The oldest evidence of tectonic plates are sealed in ancient crystals
Plate tectonics is relatively new, put forth in the last 30 years or so — its forerunner was the now-discarded continental drift theory. The theory states that Earth's outer shell is made up of huge slabs of rock called plates that glide over the planet's inner layer, or mantle. As these plates shift, they sometimes collide with other plates, making for some interesting, and even deadly, results on Earth's surface, from erupting volcanoes, to earthquakes, to new mountain ranges. Here's a look at Live Science's news and features related to this constantly moving jigsaw puzzle.
Reference Here's how Panagea formed and what it was like from about 320 million to 195 million years ago.
Continental drift was Alfred Wegener's theory proposing continents move position on the Earth's surface.
Blame plate tectonics for Earth’s mountains, earthquakes, volcanoes, and why its continents fit together like pieces of a giant jigsaw puzzle.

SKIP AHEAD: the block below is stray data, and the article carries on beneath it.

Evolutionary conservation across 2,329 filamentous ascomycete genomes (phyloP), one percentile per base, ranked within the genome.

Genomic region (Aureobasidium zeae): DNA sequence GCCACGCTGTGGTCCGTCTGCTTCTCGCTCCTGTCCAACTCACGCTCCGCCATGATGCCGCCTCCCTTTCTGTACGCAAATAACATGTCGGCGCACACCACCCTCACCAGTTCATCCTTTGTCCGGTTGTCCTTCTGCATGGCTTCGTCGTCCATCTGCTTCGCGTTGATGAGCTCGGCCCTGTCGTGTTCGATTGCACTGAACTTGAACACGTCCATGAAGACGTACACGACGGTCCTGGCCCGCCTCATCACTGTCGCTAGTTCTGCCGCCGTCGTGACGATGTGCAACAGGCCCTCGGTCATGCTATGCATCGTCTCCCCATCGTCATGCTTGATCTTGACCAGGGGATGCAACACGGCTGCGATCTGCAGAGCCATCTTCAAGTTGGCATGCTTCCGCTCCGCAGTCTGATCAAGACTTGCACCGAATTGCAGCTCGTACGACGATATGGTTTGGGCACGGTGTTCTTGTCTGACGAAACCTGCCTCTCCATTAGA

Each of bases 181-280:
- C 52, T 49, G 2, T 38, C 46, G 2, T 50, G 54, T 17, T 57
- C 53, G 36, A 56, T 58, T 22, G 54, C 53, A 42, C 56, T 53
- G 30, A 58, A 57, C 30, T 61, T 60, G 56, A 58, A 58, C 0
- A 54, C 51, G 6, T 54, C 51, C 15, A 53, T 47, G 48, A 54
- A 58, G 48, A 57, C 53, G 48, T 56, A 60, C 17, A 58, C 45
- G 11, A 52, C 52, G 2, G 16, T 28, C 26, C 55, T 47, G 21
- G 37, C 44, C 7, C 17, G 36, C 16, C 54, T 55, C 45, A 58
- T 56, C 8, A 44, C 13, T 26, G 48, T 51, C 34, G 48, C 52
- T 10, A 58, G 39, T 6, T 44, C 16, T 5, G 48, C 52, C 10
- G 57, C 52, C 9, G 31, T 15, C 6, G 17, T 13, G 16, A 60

Scientists have discovered a new volcanic complex near southwestern Italy caused by an unusual type of fault.
A gaping hole in a dying tectonic plate beneath the ocean along the West Coast of the United States may be wreaking havoc at Earth's surface, but not in a way most people might expect.
An International team of scientists finds evidence that Earth began recycling itself more than 3 billion years ago.
When Australia got too hot and dry, which killed off forests, these woodland creatures decided to live underground.
The breathtaking fictional landscapes of "Game of Thrones" had a tumultuous past that involved volcanic eruptions, mountain-building and entire continents splitting apart, scientists say.
Geoscientists tracking down reports of curious, out-of-place rocks on Anjouan island have found a mountain-size mystery.
An ancient supercontinent turned inside out as the Earth swallowed its own ocean some 700 million years ago, new research suggests.
As the now-iconic Andes Mountains rose skyward along the western coast of South America dozens of millions of years ago, violent volcanic activity rocked the continent, a new study finds.